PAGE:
Hello, and welcome to Hyouka Saturdays! For the next twenty-one weeks, I’ll be watching and writing up an episode of Kyoto Animation’s well-loved 2012 show, Hyouka. I’ve heard many good things and been told many times that it’s a show I would like, so I’m giving it a go.
Hope you all enjoy the ride! If you haven’t seen it before, feel free to watch along with me! I’d be glad to have company~
Right from the opening shot, Hyouka sets up an expectation: this is a place we’ve been before. Of course, that’s assuming you’ve watched anime before, as the sakura blossom is the de facto signal for a high school setting—presumably at the beginning of the school year. And as protagonist Oreki’s (or is Houtarou a better way of calling him?) monologue verifies seconds later, that’s exactly where we are.
As genuine and emotionally transparent as Hyouka the show seems (as opposed the the clearly oblique Oreki) so far, there’s also a certain feeling of gentle irony that pervades this premiere episode—this may be a place we’ve been before, with tropes we’ve seen before, but there’s also something special here that we only just begin to grasp by the end of the first episode. And this irony pops up elsewhere—showing up in places as obvious as the contrast between Oreki’s stated desire for a “gray” life and his correspondingly inability to resist the overwhelming color that Chitanda embodies and as subtle as Oreki’s silly introduction of Satoshi as a “‘fake’ man of the world,” when it’s clear that Oreki himself far better fits that silly label.
Still, these are little things in a show about little things. About the cheerfully prideful names high school kids give themselves. About the sullen ideologies they give themselves to uphold. About the curiosity over such a small incident as a locked door—and the way that curiosity suddenly eclipses the smallness of a sunset scene for a moment in a burst of color .
But I may be getting ahead of myself here. Sorry about that. It was an impressive first episode on a lot of fronts, but it may be best at this point to pause and simply reflect on my impressions of the characters themselves, starting with Oreki. Contrary to Oreki himself, I don’t believe his trademark characteristic to be “energy-conservation,” but rather “lack of awe.” There are plenty of stories about a colorless, dull boy being shown the color of the world by a girl, but I don’t exactly get the impression that’s Hyouka‘s goal. Although Chitanda’s highlight scenes are dominated by lush colors duplicated nowhere else in the show, these moments strike me as being more about awe—about something unknown, yet fascinating.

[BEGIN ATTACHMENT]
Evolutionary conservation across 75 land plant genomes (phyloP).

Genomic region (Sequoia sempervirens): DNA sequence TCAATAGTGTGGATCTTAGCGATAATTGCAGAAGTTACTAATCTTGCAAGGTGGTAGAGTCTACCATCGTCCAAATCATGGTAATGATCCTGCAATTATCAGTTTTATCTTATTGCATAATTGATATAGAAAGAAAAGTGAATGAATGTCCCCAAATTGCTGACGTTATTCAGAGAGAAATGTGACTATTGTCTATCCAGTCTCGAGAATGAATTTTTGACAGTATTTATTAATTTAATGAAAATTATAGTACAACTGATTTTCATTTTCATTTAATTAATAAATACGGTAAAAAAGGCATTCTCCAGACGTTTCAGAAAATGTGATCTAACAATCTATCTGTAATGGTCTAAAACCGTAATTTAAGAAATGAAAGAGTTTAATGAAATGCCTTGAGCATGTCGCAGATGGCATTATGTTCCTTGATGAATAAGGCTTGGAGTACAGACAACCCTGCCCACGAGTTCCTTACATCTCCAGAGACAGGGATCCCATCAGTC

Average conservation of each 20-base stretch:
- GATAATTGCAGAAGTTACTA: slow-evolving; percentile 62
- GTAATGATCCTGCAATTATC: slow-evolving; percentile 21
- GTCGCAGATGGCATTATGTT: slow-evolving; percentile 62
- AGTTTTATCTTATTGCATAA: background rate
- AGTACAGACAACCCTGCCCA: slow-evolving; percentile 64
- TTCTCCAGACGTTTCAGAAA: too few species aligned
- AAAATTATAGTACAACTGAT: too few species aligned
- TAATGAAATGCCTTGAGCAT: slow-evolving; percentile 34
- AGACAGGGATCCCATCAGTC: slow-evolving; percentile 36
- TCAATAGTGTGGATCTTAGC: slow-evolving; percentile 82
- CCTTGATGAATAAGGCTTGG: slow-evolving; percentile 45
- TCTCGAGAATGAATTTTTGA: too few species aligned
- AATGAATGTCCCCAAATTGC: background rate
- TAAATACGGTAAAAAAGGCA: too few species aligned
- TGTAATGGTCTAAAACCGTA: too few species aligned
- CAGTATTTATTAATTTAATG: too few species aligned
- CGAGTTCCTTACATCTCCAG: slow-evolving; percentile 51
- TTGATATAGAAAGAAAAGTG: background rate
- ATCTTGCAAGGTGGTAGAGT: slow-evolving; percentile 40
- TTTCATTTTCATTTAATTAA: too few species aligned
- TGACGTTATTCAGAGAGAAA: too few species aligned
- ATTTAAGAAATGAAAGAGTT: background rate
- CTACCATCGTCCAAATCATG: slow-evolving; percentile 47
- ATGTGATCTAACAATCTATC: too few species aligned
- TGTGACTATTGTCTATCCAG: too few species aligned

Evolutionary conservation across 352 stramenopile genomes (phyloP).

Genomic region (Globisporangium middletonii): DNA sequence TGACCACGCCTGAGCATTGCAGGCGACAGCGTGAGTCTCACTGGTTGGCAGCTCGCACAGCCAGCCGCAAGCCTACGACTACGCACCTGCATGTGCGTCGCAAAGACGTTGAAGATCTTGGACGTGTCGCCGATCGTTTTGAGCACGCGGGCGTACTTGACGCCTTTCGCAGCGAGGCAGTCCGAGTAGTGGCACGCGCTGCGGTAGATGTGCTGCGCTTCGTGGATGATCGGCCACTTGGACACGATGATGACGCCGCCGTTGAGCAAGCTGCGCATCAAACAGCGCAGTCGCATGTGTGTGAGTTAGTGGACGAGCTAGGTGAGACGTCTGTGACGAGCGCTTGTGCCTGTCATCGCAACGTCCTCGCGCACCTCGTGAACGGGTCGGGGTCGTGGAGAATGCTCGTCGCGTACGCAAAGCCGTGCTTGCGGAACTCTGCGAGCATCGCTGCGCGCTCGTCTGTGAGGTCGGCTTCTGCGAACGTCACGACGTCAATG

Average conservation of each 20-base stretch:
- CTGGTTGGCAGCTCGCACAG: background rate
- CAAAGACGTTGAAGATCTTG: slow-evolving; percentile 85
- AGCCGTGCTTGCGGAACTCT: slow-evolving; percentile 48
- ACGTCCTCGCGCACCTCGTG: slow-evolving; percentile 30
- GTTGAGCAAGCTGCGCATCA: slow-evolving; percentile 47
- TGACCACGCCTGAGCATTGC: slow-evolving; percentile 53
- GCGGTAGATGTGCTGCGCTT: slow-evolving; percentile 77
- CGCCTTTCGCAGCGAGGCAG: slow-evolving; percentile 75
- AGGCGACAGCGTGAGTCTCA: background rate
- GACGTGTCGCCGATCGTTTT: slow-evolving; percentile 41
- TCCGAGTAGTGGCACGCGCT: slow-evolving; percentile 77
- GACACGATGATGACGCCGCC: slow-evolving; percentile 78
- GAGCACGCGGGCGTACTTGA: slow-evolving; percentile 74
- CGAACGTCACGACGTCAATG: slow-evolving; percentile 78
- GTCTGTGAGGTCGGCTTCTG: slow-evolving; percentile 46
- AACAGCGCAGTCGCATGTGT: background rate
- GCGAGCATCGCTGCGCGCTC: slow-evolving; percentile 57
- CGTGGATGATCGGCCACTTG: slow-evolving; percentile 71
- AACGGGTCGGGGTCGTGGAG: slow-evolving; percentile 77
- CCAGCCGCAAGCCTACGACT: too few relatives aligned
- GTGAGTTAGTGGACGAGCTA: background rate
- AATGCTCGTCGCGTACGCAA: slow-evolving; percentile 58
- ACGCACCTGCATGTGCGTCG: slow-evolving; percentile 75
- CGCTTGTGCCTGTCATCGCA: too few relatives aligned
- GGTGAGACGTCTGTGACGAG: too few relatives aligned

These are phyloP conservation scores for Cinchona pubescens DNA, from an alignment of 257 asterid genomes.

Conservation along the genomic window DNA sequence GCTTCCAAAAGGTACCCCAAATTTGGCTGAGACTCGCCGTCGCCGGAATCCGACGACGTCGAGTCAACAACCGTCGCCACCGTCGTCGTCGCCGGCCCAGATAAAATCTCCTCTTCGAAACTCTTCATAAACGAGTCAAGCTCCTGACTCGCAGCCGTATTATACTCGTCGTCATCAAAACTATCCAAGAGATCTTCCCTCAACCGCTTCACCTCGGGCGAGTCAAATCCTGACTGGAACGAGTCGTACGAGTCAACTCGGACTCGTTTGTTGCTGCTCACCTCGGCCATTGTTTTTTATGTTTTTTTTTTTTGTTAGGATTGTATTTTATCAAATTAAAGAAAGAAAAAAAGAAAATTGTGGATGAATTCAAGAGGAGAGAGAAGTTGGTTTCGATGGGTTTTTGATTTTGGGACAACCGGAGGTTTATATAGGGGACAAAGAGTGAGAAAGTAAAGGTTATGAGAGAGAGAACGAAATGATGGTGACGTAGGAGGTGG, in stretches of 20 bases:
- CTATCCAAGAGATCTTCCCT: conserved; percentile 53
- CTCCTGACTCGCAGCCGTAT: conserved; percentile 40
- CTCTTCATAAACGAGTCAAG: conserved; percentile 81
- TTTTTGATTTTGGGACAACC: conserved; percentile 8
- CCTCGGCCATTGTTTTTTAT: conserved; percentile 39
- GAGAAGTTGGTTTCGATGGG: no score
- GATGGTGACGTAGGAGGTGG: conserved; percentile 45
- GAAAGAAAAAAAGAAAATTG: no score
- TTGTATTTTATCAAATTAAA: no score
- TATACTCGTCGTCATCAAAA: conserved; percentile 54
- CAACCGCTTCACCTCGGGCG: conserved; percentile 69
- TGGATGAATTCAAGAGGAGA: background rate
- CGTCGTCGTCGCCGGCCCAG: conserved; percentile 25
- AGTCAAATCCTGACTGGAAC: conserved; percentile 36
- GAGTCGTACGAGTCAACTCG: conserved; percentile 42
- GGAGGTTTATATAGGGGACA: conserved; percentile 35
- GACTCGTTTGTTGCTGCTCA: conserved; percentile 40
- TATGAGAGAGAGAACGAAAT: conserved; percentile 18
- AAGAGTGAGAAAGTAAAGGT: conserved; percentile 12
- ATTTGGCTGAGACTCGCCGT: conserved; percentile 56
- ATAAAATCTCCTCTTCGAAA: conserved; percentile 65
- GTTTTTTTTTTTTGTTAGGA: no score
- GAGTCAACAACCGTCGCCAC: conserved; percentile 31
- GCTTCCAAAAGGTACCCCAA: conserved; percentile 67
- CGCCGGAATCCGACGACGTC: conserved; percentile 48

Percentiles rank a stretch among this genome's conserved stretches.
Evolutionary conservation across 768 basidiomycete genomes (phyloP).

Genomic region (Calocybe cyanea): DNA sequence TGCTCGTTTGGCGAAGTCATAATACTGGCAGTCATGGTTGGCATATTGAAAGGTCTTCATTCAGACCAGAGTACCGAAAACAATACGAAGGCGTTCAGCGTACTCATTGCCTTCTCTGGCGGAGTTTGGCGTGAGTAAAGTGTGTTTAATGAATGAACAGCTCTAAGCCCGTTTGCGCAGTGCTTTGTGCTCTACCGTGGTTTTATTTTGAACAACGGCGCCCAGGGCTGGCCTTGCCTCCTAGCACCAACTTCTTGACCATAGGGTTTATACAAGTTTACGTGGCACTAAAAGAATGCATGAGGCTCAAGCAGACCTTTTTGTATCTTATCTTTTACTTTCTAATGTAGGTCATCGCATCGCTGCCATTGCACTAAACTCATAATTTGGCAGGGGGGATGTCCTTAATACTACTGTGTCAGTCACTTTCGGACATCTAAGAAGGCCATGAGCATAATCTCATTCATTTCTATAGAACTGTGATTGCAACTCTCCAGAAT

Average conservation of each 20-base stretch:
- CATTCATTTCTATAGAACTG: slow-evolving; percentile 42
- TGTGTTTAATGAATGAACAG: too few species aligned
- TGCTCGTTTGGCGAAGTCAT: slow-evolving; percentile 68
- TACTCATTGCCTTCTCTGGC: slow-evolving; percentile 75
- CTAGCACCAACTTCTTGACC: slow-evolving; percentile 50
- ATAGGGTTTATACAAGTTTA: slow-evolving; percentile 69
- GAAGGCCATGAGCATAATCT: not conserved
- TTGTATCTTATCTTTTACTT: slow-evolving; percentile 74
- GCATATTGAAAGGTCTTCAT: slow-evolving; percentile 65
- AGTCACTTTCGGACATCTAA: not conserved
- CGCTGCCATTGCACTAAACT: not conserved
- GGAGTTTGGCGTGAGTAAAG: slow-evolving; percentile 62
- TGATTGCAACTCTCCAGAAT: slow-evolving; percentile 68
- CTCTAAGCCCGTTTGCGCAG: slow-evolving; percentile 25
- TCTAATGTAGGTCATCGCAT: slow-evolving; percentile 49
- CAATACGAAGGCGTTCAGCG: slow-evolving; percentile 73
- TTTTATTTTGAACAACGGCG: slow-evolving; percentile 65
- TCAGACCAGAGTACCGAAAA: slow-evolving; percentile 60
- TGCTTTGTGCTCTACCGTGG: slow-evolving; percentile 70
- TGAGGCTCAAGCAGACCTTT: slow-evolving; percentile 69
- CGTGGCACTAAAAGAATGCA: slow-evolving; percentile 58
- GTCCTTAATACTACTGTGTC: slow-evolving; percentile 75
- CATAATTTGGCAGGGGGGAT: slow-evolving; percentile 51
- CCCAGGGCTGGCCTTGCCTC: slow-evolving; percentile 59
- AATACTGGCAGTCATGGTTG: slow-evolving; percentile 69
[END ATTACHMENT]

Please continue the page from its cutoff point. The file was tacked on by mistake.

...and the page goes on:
Oreki, as we see almost immediately, is a thoughtful, observant young man. He notices things, pays attention to them, thinks through things, considers the implications, feels bad about tricking Chitanda in order to preserve his peace, and understands a lot. Yet, in Chitanda, there appears to be something overwhelming and engaging—something he can’t just grasp by watching passively. And for someone concerned with preserving a peaceful, gray life, someone who may even wish he was different than he is, a person of mysteries like Chitanda represents more than just “bringing color into a gray life.” She represents a chance to engage, and change. Oreki may not consciously want this right now. But already his reactions to Chitanda obviously indicate there is a level of fascination there he can’t explain right now—it’s something a little bit magical.